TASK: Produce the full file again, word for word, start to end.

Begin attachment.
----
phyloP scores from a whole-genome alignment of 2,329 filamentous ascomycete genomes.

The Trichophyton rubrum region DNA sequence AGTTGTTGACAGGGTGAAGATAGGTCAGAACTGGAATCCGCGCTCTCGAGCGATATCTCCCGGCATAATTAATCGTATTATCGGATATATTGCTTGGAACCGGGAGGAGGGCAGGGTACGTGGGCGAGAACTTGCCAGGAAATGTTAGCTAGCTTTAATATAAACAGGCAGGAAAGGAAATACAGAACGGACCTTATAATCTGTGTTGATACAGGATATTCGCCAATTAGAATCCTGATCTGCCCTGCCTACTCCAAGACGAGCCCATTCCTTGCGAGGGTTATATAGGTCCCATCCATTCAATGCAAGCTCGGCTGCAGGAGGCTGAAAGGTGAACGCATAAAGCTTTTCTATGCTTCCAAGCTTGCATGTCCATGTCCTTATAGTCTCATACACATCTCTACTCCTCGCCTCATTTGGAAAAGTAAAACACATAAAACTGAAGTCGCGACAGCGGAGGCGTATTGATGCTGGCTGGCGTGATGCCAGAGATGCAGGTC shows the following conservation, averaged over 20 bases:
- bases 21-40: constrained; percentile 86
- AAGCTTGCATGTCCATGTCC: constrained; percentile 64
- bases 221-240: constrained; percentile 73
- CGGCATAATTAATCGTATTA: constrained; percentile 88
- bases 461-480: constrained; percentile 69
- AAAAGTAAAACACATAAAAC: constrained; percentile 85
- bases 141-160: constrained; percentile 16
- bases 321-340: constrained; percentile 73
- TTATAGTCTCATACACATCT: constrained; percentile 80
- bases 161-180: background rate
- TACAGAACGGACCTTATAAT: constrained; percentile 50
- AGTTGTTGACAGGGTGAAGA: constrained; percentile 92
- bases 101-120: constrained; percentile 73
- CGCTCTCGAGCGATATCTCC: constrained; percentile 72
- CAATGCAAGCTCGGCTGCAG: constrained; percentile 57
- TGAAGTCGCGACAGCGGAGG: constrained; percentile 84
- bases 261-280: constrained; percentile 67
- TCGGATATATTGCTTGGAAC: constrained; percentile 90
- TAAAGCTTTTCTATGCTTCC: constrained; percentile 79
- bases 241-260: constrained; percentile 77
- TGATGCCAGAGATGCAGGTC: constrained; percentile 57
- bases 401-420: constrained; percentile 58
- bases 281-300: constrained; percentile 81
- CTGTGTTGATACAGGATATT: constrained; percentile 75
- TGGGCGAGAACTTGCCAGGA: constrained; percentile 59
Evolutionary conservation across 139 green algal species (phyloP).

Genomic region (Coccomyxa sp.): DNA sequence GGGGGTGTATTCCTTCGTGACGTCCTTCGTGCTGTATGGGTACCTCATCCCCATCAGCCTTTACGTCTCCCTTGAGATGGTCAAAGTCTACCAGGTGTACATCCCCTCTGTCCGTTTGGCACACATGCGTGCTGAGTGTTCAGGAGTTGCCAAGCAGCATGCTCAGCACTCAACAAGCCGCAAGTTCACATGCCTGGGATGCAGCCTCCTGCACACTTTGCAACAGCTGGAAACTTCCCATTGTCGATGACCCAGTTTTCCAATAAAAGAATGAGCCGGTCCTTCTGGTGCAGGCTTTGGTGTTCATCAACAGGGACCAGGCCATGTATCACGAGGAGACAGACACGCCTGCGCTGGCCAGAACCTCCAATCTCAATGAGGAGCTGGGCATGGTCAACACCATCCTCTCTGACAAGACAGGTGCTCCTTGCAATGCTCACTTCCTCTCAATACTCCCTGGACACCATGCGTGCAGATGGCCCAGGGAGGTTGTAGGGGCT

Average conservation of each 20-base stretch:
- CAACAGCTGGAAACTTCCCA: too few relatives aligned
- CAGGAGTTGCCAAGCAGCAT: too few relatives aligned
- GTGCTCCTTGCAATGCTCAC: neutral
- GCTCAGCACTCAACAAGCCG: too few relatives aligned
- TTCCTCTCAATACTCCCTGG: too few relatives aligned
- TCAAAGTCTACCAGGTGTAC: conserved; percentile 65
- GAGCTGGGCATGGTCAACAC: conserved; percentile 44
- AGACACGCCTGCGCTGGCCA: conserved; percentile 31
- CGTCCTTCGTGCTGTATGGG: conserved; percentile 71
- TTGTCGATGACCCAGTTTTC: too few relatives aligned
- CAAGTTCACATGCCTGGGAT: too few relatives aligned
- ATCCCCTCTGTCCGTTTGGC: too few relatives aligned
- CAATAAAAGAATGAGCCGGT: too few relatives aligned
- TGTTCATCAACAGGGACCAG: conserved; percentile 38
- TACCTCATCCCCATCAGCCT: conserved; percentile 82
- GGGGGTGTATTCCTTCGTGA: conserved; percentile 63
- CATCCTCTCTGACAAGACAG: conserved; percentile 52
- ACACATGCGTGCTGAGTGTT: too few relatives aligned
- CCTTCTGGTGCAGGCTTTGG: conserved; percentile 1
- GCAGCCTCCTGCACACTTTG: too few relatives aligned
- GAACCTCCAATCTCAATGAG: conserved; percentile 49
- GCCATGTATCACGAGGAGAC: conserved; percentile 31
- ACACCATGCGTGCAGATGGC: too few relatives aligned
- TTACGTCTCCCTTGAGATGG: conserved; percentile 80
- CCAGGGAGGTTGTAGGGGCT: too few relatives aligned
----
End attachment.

phyloP scores from a whole-genome alignment of 2,329 filamentous ascomycete genomes.

The Trichophyton rubrum region DNA sequence AGTTGTTGACAGGGTGAAGATAGGTCAGAACTGGAATCCGCGCTCTCGAGCGATATCTCCCGGCATAATTAATCGTATTATCGGATATATTGCTTGGAACCGGGAGGAGGGCAGGGTACGTGGGCGAGAACTTGCCAGGAAATGTTAGCTAGCTTTAATATAAACAGGCAGGAAAGGAAATACAGAACGGACCTTATAATCTGTGTTGATACAGGATATTCGCCAATTAGAATCCTGATCTGCCCTGCCTACTCCAAGACGAGCCCATTCCTTGCGAGGGTTATATAGGTCCCATCCATTCAATGCAAGCTCGGCTGCAGGAGGCTGAAAGGTGAACGCATAAAGCTTTTCTATGCTTCCAAGCTTGCATGTCCATGTCCTTATAGTCTCATACACATCTCTACTCCTCGCCTCATTTGGAAAAGTAAAACACATAAAACTGAAGTCGCGACAGCGGAGGCGTATTGATGCTGGCTGGCGTGATGCCAGAGATGCAGGTC shows the following conservation, averaged over 20 bases:
- bases 21-40: constrained; percentile 86
- AAGCTTGCATGTCCATGTCC: constrained; percentile 64
- bases 221-240: constrained; percentile 73
- CGGCATAATTAATCGTATTA: constrained; percentile 88
- bases 461-480: constrained; percentile 69
- AAAAGTAAAACACATAAAAC: constrained; percentile 85
- bases 141-160: constrained; percentile 16
- bases 321-340: constrained; percentile 73
- TTATAGTCTCATACACATCT: constrained; percentile 80
- bases 161-180: background rate
- TACAGAACGGACCTTATAAT: constrained; percentile 50
- AGTTGTTGACAGGGTGAAGA: constrained; percentile 92
- bases 101-120: constrained; percentile 73
- CGCTCTCGAGCGATATCTCC: constrained; percentile 72
- CAATGCAAGCTCGGCTGCAG: constrained; percentile 57
- TGAAGTCGCGACAGCGGAGG: constrained; percentile 84
- bases 261-280: constrained; percentile 67
- TCGGATATATTGCTTGGAAC: constrained; percentile 90
- TAAAGCTTTTCTATGCTTCC: constrained; percentile 79
- bases 241-260: constrained; percentile 77
- TGATGCCAGAGATGCAGGTC: constrained; percentile 57
- bases 401-420: constrained; percentile 58
- bases 281-300: constrained; percentile 81
- CTGTGTTGATACAGGATATT: constrained; percentile 75
- TGGGCGAGAACTTGCCAGGA: constrained; percentile 59
Evolutionary conservation across 139 green algal species (phyloP).

Genomic region (Coccomyxa sp.): DNA sequence GGGGGTGTATTCCTTCGTGACGTCCTTCGTGCTGTATGGGTACCTCATCCCCATCAGCCTTTACGTCTCCCTTGAGATGGTCAAAGTCTACCAGGTGTACATCCCCTCTGTCCGTTTGGCACACATGCGTGCTGAGTGTTCAGGAGTTGCCAAGCAGCATGCTCAGCACTCAACAAGCCGCAAGTTCACATGCCTGGGATGCAGCCTCCTGCACACTTTGCAACAGCTGGAAACTTCCCATTGTCGATGACCCAGTTTTCCAATAAAAGAATGAGCCGGTCCTTCTGGTGCAGGCTTTGGTGTTCATCAACAGGGACCAGGCCATGTATCACGAGGAGACAGACACGCCTGCGCTGGCCAGAACCTCCAATCTCAATGAGGAGCTGGGCATGGTCAACACCATCCTCTCTGACAAGACAGGTGCTCCTTGCAATGCTCACTTCCTCTCAATACTCCCTGGACACCATGCGTGCAGATGGCCCAGGGAGGTTGTAGGGGCT

Average conservation of each 20-base stretch:
- CAACAGCTGGAAACTTCCCA: too few relatives aligned
- CAGGAGTTGCCAAGCAGCAT: too few relatives aligned
- GTGCTCCTTGCAATGCTCAC: neutral
- GCTCAGCACTCAACAAGCCG: too few relatives aligned
- TTCCTCTCAATACTCCCTGG: too few relatives aligned
- TCAAAGTCTACCAGGTGTAC: conserved; percentile 65
- GAGCTGGGCATGGTCAACAC: conserved; percentile 44
- AGACACGCCTGCGCTGGCCA: conserved; percentile 31
- CGTCCTTCGTGCTGTATGGG: conserved; percentile 71
- TTGTCGATGACCCAGTTTTC: too few relatives aligned
- CAAGTTCACATGCCTGGGAT: too few relatives aligned
- ATCCCCTCTGTCCGTTTGGC: too few relatives aligned
- CAATAAAAGAATGAGCCGGT: too few relatives aligned
- TGTTCATCAACAGGGACCAG: conserved; percentile 38
- TACCTCATCCCCATCAGCCT: conserved; percentile 82
- GGGGGTGTATTCCTTCGTGA: conserved; percentile 63
- CATCCTCTCTGACAAGACAG: conserved; percentile 52
- ACACATGCGTGCTGAGTGTT: too few relatives aligned
- CCTTCTGGTGCAGGCTTTGG: conserved; percentile 1
- GCAGCCTCCTGCACACTTTG: too few relatives aligned
- GAACCTCCAATCTCAATGAG: conserved; percentile 49
- GCCATGTATCACGAGGAGAC: conserved; percentile 31
- ACACCATGCGTGCAGATGGC: too few relatives aligned
- TTACGTCTCCCTTGAGATGG: conserved; percentile 80
- CCAGGGAGGTTGTAGGGGCT: too few relatives aligned